"Kaltxì! Oeru lu fpom, slä oel tspìyang ngati fa swizaw oeyä! Ngaru tut?" In case you're not yet fluent in the language of the future, I just said, "Hello! I am well, but I am about to kill you with my arrow. And you?" in Na'vi.
Eight weeks into its release, and extreme fandom for
So what's the checklist for extreme fandom? Well, seeing the movie 15 times (or 40 hours' worth), poring over a 600-page version of the script, reading "Avatar: An Activist Survival Guide" and taking a crack at learning Na'vi are all on the list. You will need a flexible schedule, a forgiving and sympathetic boss/teacher and little need for sleep.
But that's exactly the case with Jason Beojekian, a 19-year-old New Yorker whose life now revolves around "Avatar." How does he explain his impressive level of devotion?
"I have a lot of free time," he deadpans.
Though Beojekian can be categorized as an avid fan in anyone's book, he knows how to self-regulate. After 15 screenings, he knew it was time to quit. "I was starting to recite the lines just before they were happening, and that's no way to watch a movie, in my opinion."
Thank goodness for sites like NaviBlue.com, the brainchild of Justin Kloth. The 33-year-old from San Jose has been enjoying his moment in the sun — cultivating a solid fanbase for his site and garnering 33,000 daily page views — and instead of enduring the typical digital dissonance from readers, he sees only harmony. (Hmm, remind you of some faraway neon land much?) Twenty-four percent of members on his site lump themselves as "obsessed beyond belief" — meaning they've seen the film more than nine times, an estimate that doesn't surprise Kloth.
"There's a large contingent of fans that have seen it in the double-digit range," he said. One of his most active members defies the stereotype of a "typical Avatard": She's 57, a moderator on the site, and is believed to have read all "Avatar"-related literature known to man and Na'vi alike and even creates her own fan fiction. Kloth sent along a sampling of "Avatar"-inspired creative expression.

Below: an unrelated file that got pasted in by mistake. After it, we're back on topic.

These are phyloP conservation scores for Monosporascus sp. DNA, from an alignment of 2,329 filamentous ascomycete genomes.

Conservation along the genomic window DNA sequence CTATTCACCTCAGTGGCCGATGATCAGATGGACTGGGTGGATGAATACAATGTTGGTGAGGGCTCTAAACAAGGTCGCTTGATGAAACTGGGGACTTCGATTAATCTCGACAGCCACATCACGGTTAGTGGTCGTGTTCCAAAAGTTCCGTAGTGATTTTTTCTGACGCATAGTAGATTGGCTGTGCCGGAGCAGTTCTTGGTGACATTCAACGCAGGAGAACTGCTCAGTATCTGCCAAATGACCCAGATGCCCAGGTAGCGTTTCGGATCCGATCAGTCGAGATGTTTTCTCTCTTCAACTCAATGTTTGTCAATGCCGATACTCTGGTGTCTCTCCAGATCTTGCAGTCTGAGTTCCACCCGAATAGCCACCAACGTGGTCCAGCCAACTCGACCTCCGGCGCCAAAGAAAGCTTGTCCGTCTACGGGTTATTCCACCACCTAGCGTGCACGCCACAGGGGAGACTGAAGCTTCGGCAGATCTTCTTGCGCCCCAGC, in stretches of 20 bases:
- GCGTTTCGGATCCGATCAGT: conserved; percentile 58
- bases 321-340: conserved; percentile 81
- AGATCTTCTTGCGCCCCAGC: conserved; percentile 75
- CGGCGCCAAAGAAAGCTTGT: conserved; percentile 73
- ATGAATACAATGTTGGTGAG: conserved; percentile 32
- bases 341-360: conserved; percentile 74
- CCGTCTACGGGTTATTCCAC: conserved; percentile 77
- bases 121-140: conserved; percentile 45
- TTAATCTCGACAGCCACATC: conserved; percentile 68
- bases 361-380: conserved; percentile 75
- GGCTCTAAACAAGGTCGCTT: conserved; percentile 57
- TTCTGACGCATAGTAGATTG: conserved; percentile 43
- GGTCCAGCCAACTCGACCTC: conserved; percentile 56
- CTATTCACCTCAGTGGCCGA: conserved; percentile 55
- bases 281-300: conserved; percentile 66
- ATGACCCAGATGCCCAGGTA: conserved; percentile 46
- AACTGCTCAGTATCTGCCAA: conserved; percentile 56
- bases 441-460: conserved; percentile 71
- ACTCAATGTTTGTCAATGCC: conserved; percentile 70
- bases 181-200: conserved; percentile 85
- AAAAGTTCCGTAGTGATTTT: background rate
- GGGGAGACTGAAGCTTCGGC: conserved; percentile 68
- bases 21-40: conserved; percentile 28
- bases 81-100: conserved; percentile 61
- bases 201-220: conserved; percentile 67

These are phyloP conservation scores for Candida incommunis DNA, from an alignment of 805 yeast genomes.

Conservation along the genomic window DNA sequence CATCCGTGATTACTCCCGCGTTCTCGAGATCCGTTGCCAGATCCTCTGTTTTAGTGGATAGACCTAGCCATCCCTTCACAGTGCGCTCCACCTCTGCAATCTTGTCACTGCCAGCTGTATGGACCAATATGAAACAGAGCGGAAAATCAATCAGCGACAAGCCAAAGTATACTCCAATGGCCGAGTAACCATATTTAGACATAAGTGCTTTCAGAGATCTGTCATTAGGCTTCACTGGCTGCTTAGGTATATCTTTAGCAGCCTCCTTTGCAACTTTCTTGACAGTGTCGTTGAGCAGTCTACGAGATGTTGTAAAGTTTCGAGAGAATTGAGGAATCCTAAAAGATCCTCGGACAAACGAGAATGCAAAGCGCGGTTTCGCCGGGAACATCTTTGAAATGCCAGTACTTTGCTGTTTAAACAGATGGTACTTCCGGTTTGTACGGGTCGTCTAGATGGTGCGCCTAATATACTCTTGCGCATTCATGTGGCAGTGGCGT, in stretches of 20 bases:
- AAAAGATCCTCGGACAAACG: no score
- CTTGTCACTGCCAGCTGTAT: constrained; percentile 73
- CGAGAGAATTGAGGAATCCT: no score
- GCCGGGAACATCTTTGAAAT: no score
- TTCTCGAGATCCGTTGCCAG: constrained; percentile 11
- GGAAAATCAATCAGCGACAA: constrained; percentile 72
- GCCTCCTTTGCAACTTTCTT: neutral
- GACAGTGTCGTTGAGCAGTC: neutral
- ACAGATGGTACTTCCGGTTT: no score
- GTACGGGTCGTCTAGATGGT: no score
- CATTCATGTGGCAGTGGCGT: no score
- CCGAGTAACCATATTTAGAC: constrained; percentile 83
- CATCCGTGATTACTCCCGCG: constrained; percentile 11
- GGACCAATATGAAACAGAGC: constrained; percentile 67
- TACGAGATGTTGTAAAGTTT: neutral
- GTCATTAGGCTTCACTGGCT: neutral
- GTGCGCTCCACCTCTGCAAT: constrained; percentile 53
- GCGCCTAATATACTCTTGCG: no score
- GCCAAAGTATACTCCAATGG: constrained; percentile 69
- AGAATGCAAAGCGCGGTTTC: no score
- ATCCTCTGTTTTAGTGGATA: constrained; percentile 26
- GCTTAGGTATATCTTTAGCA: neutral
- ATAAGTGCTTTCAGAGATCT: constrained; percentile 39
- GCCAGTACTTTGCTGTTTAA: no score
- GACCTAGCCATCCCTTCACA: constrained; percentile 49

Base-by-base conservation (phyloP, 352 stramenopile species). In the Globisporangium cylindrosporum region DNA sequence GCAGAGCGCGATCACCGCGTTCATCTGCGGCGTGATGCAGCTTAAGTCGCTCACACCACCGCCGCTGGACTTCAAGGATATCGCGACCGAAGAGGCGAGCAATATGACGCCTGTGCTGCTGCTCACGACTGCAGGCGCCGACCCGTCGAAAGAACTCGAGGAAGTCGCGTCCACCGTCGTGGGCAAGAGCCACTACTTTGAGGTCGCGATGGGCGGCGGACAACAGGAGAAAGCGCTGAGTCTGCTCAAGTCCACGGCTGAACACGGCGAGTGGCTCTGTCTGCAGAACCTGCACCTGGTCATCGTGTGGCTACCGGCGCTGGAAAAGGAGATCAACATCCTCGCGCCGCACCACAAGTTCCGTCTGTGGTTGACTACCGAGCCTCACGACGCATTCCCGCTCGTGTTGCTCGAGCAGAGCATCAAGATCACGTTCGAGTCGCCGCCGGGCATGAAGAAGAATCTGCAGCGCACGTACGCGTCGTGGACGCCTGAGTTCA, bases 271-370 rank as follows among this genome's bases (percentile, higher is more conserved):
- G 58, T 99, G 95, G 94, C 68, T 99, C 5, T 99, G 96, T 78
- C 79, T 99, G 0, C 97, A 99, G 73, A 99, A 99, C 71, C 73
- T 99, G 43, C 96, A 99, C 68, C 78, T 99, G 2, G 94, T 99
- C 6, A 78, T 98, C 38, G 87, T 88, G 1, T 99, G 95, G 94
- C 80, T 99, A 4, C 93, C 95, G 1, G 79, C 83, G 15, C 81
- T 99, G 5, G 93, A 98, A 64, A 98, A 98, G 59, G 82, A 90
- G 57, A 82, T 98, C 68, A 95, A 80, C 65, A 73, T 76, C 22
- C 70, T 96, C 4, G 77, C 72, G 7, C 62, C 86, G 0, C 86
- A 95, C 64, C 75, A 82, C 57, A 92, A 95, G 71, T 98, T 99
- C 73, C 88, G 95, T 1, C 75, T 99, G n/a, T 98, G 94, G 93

Not all obsessive fandom breeds the same inspirations. While the above example works to dig into and expand on James Cameron's universe, others are simply content with multiple viewings. Lots of them. Matthew Welich plans to see the movie 100 times in his lifetime "at the very least," said the 23-year-old fan from Maple Heights, Ohio.
While most fans have fun with it, what's not funny is when emotional highs and lows run so extreme that withdrawal symptoms are palpable. Some fans say "Avatar" is all they can think about or talk about, and just knowing that there are other equally invested fans out there make them feel less isolated.
Vickie Puckett is a wife and mother of three. She's of sound mind, and she also happens to want to live on Pandora, have an avatar body and fly a dragon. Puckett, like many in the devoted "Avatar" fanbase, said she fell in love with the planet and its people and culture and wishes we humanoids could capture and emulate the Na'vi sense of spirituality and serenity here on Earth. Like many, the Spearfish, South Dakota, mom considers Pandora to be a perfect reality.
Jonathon Dobbs, 27, feels a special kinship to the film. As an administrator for James Cameron's "Avatar" Wikia site, which boasts nearly 2 million registered members, Dobbs hails from Dobbs Rockingham, Western Australia, the same place where star Sam Worthington was born, cementing Dobbs' special attachment to the film.
The ripple effects of "Avatar" are felt in the most unlikely of places; even fashionistas have caught "blue fever," as a recent Valentino runway show nodded unquestionably to our Na'vi counterparts as style icons, to the delight and horror of the fashion community. Reviews blared " 'Avatar' was the theme yet again."
And as with most things in life, once something hits the fashion world, the common folk just can't seem to get enough of it.
Check out everything we've got on "Avatar."
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